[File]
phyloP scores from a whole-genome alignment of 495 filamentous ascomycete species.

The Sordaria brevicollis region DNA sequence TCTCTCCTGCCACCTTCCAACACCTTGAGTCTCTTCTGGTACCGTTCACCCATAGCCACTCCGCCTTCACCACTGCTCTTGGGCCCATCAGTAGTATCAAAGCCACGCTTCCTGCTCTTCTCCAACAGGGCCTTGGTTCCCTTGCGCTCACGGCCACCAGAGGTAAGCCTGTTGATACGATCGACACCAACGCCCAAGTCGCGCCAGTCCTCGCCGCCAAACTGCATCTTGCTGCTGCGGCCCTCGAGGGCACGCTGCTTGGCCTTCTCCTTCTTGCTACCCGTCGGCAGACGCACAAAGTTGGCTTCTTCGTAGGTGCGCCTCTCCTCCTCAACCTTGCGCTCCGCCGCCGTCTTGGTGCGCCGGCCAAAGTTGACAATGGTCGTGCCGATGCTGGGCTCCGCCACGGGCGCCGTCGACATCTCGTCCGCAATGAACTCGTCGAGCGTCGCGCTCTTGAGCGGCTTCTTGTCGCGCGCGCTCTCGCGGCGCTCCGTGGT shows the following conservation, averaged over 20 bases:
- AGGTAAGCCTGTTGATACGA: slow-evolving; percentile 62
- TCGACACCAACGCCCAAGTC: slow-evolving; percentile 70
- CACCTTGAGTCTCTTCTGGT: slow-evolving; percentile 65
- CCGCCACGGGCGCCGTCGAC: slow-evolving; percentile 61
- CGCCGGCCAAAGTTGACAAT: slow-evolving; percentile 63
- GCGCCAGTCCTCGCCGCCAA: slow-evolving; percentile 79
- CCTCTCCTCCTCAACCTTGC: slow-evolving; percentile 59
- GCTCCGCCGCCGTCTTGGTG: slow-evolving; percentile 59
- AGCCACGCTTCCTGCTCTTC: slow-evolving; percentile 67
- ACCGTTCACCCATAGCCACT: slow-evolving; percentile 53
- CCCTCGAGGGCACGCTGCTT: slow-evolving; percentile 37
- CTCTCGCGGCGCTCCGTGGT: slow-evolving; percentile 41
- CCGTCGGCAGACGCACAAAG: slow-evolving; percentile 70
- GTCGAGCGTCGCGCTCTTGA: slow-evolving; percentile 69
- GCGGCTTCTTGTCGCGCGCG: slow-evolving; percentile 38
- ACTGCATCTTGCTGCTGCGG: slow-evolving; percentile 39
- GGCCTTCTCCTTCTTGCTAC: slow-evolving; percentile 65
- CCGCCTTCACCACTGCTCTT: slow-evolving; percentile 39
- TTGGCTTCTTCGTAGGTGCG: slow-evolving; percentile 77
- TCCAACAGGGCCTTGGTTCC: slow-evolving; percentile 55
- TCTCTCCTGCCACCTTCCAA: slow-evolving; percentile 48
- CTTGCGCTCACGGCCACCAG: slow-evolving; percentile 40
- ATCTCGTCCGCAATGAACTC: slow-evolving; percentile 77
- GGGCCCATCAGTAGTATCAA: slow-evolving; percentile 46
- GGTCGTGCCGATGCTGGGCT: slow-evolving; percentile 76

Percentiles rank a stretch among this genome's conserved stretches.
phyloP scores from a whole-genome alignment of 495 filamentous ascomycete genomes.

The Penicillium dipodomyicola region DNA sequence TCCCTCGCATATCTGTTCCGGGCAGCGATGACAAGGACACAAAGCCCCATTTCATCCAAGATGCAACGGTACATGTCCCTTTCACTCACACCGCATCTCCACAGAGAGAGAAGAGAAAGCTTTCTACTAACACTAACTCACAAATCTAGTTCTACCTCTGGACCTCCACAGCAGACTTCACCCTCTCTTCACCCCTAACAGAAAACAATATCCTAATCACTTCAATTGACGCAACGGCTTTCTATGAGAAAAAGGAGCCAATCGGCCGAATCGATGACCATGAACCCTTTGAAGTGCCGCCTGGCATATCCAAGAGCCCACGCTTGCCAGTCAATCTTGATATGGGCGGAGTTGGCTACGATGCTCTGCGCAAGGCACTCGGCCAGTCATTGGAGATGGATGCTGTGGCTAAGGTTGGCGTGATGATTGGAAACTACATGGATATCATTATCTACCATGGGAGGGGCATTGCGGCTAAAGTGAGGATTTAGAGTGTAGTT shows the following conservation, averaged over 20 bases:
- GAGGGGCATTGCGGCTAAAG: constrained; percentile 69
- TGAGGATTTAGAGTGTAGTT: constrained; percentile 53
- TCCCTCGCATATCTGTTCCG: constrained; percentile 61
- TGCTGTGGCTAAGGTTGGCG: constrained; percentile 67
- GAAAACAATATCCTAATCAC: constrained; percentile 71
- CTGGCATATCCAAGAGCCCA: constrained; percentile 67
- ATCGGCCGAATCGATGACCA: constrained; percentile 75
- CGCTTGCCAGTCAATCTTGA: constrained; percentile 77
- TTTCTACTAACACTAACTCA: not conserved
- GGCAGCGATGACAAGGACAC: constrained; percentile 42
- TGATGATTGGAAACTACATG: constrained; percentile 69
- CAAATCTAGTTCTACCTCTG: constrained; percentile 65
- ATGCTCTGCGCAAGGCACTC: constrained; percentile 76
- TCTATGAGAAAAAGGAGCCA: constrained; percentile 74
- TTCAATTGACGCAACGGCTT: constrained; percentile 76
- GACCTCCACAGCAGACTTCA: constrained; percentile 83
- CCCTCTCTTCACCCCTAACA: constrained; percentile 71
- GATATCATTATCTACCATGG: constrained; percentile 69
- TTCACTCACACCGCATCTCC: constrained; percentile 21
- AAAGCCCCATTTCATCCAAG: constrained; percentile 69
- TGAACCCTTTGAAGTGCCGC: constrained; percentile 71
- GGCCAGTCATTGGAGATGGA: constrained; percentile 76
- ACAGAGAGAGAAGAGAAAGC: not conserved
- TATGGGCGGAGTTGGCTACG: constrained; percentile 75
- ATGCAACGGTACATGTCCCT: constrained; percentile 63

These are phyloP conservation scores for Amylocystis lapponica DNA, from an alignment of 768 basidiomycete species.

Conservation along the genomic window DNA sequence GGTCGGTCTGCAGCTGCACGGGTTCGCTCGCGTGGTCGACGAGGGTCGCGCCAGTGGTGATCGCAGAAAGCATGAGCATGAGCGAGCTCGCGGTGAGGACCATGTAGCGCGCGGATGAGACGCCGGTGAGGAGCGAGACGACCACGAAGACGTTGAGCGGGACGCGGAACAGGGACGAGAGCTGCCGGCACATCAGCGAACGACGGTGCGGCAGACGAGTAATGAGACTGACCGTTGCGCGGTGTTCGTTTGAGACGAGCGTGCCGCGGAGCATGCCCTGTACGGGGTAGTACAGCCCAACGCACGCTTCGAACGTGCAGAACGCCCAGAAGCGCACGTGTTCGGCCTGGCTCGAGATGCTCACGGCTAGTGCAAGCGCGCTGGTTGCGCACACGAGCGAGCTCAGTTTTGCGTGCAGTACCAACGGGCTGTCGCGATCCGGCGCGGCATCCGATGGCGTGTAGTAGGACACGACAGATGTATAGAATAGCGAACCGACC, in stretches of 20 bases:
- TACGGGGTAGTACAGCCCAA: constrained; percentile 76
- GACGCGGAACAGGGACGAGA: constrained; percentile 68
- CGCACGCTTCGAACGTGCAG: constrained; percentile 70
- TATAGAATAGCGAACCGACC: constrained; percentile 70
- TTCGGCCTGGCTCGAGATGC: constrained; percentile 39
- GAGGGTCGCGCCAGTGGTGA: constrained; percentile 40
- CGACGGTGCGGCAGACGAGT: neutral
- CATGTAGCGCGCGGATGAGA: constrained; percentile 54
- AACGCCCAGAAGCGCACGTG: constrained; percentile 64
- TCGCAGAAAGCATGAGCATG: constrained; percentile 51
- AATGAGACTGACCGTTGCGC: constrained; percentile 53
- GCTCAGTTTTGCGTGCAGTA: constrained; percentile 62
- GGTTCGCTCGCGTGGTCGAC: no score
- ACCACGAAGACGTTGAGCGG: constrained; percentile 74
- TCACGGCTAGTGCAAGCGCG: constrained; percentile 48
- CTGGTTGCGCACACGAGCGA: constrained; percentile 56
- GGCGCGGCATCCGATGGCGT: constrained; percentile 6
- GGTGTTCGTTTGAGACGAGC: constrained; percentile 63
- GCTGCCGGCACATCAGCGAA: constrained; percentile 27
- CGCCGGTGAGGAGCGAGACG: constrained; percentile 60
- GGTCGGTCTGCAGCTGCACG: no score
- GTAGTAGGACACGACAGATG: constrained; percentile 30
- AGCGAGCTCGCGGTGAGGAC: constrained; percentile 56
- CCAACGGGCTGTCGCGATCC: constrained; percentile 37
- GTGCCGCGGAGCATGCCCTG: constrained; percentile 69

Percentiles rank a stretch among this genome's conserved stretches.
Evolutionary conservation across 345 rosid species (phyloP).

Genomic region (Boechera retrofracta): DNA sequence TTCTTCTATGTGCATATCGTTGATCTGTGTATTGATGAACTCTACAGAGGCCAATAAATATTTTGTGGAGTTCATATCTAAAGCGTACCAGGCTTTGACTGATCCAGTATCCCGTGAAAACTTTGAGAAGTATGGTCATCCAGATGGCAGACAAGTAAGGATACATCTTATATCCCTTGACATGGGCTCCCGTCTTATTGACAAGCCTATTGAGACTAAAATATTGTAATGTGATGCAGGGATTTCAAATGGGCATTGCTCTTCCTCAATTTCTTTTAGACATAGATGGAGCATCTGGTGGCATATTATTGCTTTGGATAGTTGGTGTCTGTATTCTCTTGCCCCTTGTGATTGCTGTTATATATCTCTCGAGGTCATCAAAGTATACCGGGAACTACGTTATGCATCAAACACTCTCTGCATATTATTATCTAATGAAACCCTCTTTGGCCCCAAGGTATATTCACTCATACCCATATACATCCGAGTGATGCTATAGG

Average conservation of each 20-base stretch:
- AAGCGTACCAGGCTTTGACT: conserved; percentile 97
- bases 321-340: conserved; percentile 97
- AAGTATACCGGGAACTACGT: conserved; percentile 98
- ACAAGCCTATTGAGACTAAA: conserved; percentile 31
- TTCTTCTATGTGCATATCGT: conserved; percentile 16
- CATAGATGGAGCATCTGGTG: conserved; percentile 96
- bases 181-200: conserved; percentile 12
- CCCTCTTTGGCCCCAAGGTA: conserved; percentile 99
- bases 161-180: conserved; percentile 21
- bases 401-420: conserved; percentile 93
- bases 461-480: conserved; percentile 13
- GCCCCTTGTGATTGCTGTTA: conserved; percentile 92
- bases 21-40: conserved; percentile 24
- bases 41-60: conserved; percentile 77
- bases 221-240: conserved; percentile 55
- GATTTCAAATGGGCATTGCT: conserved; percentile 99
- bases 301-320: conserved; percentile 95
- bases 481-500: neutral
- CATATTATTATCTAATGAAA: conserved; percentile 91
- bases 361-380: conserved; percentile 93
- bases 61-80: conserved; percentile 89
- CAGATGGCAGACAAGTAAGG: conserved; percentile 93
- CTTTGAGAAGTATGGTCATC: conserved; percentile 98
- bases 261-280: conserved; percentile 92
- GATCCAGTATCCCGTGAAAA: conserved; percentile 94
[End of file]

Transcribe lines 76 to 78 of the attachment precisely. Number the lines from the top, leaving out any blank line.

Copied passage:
- GCTGCCGGCACATCAGCGAA: constrained; percentile 27
- CGCCGGTGAGGAGCGAGACG: constrained; percentile 60
- GGTCGGTCTGCAGCTGCACG: no score